Van Jones is thrilled with the Solis announcement and praises her work on green jobs initiatives:
We're thrilled that Hilda Solis shares the green jobs vision. In fact, she's already helped make it real. Rep. Solis was the original author of the Green Jobs Act, and our Green For All team worked closely with her in 2007. During that year's Congressional session, she worked with colleagues on both sides of the aisle and was instrumental in getting that hallmark legislation passed. Her work demonstrated her commitment to a socially responsible, clean-energy economy that will create millions of good-paying jobs and save our environment. She is the right secretary of labor to take advantage of a great opportunity not only to make America's economy stronger by making it greener, but also to make Americans living in poverty part of a revitalized middle class.
Reaction is overwhelmingly positive to news that Obama has chosen Dr. Jane Lubchenco to head NOAA. The Northwest Progressive Institute applauds her appointment:
Dr. Lubchenco is an outstanding choice for NOAA Administrator. We at the Northwest Progressive Institute commend President-elect Barack Obama for tapping one of the Pacific Northwest's brightest and most respected scientists for this important job. OSU's loss will be America's gain.
The Executive Director of the Monterey Bay Aquarium, Julie Packard, is also thrilled with the pick and calls her an "impressive advocate for ocean issues."
If you live in Colorado (or not), Governor Ritter wants to know your opinion on who should replace Ken Salazar in the Senate. He has set up an email address for public comment at email@example.com.
Of course you know that the media will turn anything having to do with the Clintons into some sort of controversy, so there are many headlines this morning about the alleged "conflicts of interest" contained in Bill's donor list. Eugune Robinson thinks this should be expected:
It's far-fetched to think that Hillary Clinton's performance of her duties as secretary of state would be influenced in any way by foreign donations to her husband's charitable foundation. But it is naive to think that the exhaustive list of donors released yesterday by the William J. Clinton Foundation won't provoke suspicion and give rise to conspiracy theories in parts of the world where transparency is seen as nothing more than an illusion.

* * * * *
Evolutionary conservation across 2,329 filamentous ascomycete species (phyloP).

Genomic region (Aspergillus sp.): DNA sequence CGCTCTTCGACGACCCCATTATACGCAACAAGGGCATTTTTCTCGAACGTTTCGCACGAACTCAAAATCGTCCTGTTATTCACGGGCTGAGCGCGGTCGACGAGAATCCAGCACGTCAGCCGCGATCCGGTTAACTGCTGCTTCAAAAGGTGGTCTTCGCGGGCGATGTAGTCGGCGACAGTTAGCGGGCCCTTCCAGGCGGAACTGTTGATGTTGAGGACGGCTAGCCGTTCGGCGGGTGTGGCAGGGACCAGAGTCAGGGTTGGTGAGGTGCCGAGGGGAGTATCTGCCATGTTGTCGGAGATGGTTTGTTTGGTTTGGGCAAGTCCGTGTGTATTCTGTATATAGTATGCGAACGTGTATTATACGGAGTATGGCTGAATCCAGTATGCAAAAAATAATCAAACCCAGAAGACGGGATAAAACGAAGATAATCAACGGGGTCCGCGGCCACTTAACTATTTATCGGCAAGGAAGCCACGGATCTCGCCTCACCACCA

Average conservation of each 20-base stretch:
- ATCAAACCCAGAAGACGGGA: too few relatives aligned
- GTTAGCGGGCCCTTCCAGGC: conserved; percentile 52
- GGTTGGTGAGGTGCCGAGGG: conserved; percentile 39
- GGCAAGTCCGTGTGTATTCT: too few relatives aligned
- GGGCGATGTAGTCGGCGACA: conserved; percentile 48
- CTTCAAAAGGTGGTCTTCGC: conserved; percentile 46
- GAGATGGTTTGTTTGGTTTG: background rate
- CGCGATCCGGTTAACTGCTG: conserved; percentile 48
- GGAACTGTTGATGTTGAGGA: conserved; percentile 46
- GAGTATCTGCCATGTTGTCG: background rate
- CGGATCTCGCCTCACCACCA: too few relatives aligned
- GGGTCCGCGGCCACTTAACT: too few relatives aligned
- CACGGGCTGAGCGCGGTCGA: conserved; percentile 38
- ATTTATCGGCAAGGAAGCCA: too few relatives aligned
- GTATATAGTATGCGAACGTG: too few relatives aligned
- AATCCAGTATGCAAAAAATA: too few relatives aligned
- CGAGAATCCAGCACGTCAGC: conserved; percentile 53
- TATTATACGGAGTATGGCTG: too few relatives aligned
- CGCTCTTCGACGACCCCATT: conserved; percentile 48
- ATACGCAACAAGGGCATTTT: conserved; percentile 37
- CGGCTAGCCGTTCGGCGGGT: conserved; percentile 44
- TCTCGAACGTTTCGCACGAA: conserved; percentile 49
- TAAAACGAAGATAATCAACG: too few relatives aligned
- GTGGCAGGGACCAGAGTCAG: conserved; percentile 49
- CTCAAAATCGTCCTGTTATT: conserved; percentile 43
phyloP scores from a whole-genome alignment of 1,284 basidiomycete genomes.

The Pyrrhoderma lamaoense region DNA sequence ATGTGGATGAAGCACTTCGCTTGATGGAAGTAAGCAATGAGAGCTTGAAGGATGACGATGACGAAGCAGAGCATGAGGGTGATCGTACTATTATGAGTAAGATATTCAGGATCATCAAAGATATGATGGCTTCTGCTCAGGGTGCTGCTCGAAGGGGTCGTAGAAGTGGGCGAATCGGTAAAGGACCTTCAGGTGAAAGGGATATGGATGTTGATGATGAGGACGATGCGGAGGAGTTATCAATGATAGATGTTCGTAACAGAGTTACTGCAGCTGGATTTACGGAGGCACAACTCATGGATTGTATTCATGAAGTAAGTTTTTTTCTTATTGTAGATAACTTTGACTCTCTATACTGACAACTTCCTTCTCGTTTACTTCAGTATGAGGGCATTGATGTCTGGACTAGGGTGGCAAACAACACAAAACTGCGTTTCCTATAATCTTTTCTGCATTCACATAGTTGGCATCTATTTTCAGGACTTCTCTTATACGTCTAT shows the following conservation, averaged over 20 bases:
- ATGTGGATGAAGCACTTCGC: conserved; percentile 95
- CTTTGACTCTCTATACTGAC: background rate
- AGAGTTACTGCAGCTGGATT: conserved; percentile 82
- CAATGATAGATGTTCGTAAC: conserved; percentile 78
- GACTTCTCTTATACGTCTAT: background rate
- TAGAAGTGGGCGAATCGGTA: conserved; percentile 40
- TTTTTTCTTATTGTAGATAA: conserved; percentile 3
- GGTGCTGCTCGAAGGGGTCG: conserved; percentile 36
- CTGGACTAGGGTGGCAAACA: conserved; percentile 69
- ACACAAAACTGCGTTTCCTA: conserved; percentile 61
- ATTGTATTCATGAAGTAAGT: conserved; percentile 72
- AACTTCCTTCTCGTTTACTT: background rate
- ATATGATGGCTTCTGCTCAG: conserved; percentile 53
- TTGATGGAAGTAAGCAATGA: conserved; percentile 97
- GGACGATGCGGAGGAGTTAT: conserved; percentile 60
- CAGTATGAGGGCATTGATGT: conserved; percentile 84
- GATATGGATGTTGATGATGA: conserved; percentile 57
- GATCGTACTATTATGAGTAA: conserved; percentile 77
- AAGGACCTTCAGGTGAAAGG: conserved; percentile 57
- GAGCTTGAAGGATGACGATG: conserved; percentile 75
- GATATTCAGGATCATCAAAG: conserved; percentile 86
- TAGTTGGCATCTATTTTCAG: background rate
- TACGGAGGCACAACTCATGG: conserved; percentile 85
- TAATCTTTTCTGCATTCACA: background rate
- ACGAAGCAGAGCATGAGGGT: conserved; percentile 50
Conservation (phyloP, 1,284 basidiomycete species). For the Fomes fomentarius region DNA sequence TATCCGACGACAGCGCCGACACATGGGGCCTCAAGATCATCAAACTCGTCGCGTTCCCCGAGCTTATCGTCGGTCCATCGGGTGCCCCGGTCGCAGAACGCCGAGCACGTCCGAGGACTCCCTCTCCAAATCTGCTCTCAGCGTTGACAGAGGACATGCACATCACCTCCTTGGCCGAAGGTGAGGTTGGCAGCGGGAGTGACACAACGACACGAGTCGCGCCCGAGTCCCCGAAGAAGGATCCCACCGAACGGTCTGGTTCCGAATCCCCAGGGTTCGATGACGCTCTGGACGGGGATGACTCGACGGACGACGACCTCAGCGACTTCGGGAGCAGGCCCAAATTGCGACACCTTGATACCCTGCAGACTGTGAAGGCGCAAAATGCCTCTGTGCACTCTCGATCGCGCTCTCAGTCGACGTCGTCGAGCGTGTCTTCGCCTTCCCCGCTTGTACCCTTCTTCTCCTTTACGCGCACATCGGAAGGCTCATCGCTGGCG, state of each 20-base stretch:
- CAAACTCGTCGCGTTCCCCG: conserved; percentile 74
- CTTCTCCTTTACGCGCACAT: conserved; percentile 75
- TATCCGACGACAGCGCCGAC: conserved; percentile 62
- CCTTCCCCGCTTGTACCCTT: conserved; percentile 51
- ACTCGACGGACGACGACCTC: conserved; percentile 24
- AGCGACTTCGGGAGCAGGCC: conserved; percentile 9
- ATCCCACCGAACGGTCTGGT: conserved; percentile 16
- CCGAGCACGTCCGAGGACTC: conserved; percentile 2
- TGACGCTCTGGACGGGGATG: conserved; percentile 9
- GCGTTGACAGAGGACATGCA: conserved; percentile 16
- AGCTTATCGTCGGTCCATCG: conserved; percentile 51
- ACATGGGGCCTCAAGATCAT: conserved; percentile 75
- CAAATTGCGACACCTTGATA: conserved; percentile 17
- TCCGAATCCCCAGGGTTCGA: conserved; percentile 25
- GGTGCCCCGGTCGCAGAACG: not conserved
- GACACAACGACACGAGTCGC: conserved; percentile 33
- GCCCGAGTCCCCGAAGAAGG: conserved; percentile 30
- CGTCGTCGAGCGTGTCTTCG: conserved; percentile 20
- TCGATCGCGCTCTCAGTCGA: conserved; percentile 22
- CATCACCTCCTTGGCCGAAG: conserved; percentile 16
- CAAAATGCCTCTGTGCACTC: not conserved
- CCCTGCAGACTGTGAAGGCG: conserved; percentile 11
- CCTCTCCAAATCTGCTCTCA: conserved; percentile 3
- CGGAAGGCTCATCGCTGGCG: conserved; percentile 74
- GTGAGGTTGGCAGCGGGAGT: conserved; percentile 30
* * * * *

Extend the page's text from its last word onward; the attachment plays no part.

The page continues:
Politico has the ominous headline: Conflicts abound in donor list and Bloomberg News speculates Clinton's diplomacy may be complicated by husband's money ties. All I can say is that Clinton must have really wanted this job, because they knew this was coming if the donors were released.
I saw this posted over at Think Progress and I thought it was hysterical. Good luck with your legacy project, W! The Pew Research Center did a lengthy study on public opinion of President Bush and the results, well, aren't really that surprising but still fun to look at! 64% of Americans believe Bush will be remembered more for his failures than his accomplishments and only 13% believe Bush has made progress towards solving the major challenges facing our country. My favorite section, though, was describing Bush in a word:
I love how the numbers for "incompetent" and "arrogant" went up from 2004 to 2008, while the numbers for "excellent" dropped to 0.
And you thought American politicians were entertaining!
Members of the staff of main opposition Democratic Party lawmakers get blasted by a fire extinguisher as they try to attend a meeting of the Foreign Affairs, Trade and Unification Committee, where the ruling Grand National Party, acting alone, submitted a ratification agreement bill for the Korea-U.S. FTA on December 18.
Some of us were talking in the comments yesterday about the craziness going on in the Korean government right now, as lawmakers wrangle over the Free Trade Agreement (FTA) with the United States. The Democratic Party is expressing opposition to the ratification and they have occupied the speaker's office.
Several members of the committee who did not want to vote on ratification were locked into the meeting room, and members of the opposition party, who wanted to voice their dissent against ratification, were sprayed with fire extinguishers as they tried to force their way in. Crazy, huh?
So what's on your mind this morning?